Victorian health officials have issued an urgent warning on the use of synthetic drugs, after three men were hospitalised with severe reactions this week after using a product purchased in the south-east suburbs.
The acting Chief Health Officer, Dr Michael Ackland, said all three required treatment in hospital intensive care as a result of the drug.
Police obtained a supply of the product from a sex shop in Pakenham.
Dr Ackland said the product, packaged under the name of Marley was now being analysed, but it was likely to fall within Victorian Government legislation which addressed synthetic drugs.
“Quite apart from the concerns about whether products are being sold illegally, I am deeply concerned about the health impacts on users,” Dr Ackland said.
“All three men who presented initially at Dandenong Hospital had severe reactions, with two having had seizures and all having a range of serious health problems.
“While all three appear to have purchased the product from the same sex shop, I am very concerned that this product is more widespread across Melbourne and the rest of Victoria, and that other hospitals or health professionals may have seen patients with severe drug overdose reactions without realising the link.
“I strongly urge anyone who has Marley or any synthetic drug in their possession to refrain from using it, as it poses a significant risk to their health and wellbeing.
“I also call on outlets stocking Marley and any synthetic cannabis products to immediately stop selling them, as these drugs are dangerous to users.”
Dandenong Hospital officials reported:
- A man in his 20s found agitated and confused by police on Wednesday evening after smoking Marley. He subsequently had a seizure and was admitted to Dandenong Hospital ICU.
- Two men in their 40s who smoked a sachet of Marley together on Thursday. One was transferred to Monash Medical Centre ICU and the other to Box Hill ICU.
The Health Department is working with other authorities to check sex shops and other outlets to ensure the community is protected against illegal and dangerous substances.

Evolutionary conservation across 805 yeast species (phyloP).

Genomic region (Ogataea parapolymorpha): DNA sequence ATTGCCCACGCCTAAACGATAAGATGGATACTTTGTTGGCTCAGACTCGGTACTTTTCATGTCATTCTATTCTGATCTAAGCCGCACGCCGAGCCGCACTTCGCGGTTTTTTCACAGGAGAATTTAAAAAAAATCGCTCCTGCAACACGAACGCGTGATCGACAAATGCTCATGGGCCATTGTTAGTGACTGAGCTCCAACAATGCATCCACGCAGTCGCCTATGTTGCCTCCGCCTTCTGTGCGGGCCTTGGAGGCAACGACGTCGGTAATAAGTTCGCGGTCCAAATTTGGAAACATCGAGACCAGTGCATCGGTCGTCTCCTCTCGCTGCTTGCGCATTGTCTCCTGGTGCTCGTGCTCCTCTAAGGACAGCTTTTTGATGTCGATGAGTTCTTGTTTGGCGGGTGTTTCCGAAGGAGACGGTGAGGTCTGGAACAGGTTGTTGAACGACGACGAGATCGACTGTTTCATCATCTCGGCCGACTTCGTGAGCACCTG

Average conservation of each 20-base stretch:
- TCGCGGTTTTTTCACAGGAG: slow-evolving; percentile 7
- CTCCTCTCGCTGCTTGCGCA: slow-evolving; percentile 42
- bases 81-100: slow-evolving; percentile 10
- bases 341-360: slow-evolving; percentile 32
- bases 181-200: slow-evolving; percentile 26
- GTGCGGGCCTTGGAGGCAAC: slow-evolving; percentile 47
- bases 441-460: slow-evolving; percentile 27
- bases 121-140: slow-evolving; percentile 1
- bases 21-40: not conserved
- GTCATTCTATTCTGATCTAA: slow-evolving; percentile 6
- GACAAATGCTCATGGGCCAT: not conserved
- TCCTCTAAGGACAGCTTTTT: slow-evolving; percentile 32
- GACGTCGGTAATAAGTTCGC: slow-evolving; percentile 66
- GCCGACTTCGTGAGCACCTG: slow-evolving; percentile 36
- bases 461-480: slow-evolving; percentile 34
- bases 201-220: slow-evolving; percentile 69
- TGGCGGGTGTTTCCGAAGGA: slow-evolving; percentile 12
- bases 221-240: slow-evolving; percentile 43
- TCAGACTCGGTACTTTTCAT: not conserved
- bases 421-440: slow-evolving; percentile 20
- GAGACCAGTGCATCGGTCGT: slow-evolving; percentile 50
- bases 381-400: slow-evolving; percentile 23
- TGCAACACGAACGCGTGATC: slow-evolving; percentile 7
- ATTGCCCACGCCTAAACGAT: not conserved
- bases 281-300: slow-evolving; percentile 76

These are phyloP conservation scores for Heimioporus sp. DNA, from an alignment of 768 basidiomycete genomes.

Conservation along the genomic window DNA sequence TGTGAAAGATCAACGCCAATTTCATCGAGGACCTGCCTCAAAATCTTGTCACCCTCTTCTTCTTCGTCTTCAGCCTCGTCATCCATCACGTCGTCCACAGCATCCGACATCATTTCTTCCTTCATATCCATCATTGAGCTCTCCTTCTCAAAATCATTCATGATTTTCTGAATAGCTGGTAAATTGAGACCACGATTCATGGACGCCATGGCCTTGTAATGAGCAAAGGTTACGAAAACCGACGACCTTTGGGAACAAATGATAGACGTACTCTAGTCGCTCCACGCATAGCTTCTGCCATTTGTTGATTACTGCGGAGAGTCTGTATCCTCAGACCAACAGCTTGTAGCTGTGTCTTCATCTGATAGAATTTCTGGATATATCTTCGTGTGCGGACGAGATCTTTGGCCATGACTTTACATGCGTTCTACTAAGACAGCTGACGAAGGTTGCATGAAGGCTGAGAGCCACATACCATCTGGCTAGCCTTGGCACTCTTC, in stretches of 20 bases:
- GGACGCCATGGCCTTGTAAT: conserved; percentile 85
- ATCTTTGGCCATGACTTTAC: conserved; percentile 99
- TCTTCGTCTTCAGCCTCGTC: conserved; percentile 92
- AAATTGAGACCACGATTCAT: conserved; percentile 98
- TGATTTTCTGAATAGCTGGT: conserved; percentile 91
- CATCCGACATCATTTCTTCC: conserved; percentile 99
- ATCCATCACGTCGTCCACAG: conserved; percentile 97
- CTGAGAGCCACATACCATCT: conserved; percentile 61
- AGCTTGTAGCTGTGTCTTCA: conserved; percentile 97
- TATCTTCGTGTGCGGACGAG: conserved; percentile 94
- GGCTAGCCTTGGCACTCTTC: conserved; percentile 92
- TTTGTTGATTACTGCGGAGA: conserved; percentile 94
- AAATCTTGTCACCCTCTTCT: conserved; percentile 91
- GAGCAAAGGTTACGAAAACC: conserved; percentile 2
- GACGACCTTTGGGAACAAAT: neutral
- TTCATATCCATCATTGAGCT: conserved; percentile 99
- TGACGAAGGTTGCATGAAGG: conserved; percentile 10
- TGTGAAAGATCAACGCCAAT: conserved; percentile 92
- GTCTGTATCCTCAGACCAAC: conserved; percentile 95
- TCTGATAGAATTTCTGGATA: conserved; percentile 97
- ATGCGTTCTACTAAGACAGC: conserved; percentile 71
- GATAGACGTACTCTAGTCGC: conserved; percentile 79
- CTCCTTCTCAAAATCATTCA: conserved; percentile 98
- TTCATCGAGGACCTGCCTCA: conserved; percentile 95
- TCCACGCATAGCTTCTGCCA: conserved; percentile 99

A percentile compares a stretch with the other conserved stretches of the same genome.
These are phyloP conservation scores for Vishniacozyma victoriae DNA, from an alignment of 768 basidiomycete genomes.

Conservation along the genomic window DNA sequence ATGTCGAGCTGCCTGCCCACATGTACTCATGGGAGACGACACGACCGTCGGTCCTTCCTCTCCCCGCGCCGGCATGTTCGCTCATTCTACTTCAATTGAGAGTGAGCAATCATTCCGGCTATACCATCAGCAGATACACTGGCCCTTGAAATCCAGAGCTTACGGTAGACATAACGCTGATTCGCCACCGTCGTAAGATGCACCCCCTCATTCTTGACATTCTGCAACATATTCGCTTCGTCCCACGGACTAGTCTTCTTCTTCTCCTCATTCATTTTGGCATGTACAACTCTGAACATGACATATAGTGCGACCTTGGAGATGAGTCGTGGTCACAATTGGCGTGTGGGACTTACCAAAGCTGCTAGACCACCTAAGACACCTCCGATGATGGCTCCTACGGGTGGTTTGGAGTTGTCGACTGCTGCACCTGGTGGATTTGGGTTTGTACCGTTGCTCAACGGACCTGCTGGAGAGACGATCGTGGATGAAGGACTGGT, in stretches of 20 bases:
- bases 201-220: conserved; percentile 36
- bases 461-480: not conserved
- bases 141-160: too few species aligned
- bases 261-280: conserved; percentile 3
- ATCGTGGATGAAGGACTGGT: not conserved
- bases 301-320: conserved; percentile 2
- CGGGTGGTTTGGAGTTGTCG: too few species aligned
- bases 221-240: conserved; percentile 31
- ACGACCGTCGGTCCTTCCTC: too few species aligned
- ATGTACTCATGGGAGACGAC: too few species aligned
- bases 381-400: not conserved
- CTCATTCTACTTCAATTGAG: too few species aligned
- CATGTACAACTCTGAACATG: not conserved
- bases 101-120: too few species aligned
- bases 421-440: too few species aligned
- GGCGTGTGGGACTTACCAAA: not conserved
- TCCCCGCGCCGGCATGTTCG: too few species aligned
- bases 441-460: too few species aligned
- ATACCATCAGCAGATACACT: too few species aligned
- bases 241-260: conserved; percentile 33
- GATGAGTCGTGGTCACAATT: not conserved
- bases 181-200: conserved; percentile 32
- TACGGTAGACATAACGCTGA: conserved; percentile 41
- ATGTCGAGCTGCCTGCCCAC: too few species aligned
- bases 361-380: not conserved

The Victorian Government introduced legislation in Parliament in October to broaden the ban on synthetic drugs designed to copy the effects of illegal drugs such as cannabis, ecstasy and LSD.
The legislation expands the definition of illicit drugs to include drug analogues, which are structurally similar to currently-banned drugs and can pose similarly serious health risks.
Authorities have been deeply concerned about the rapid emergence of new synthetic drugs and their continuing availability online and in retail outlets such as sex shops and tobacconists.
As well as including drug analogues in the definition of illegal drugs, more than 30 synthetic drugs and drug groups that are designed to mimic the effect of known illicit drugs such as cannabis, ecstasy, LSD and cocaine are being banned under the new laws.
The Victorian Government first banned a range of synthetic cannabinoids in 2011 and subsequently expanded that ban significantly in 2012 to encompass a total of eight broad chemical groups of synthetic cannabinoids, as well as several other individual substances.
Synthetic cannabinoids are commonly sold under a range of names, including K2, Kronic, Ash Inferno, Black Widow and Slappa.
They are frequently marketed as ‘legal highs’, which contributes to the common misconception that they are less harmful.
There is limited knowledge about the health and dependency risks associated with their use, and unpredictable effects have been noted, including seizures, agitation, increased heart rate and psychosis.
Reviewed 01 November 2013